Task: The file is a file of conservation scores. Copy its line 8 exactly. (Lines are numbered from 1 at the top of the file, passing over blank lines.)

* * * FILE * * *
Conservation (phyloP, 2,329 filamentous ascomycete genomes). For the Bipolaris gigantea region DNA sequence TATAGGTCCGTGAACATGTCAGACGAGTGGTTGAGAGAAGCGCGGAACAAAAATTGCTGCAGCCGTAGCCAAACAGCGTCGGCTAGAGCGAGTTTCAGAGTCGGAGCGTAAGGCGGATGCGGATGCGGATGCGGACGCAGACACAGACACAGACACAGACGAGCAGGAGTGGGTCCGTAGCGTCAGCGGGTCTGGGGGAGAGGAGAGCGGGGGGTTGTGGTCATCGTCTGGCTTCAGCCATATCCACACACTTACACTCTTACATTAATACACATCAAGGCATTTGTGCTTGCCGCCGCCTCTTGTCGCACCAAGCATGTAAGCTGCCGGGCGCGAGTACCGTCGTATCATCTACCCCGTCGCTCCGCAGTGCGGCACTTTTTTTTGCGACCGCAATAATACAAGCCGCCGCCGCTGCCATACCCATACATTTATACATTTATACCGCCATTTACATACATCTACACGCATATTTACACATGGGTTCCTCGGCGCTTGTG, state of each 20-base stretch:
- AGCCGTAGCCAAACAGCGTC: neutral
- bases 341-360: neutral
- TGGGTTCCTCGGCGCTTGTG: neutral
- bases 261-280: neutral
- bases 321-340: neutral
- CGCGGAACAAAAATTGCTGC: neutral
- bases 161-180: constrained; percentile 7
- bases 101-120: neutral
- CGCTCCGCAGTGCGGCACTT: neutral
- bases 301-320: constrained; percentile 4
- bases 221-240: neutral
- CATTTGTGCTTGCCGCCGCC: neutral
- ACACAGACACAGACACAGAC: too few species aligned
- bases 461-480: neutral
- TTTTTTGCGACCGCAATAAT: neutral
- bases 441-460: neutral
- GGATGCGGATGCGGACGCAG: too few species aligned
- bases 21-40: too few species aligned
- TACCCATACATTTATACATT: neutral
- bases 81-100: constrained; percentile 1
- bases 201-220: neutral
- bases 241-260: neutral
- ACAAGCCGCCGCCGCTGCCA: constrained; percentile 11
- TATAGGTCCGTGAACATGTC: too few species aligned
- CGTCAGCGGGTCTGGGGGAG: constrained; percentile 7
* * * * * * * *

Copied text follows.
- bases 161-180: constrained; percentile 7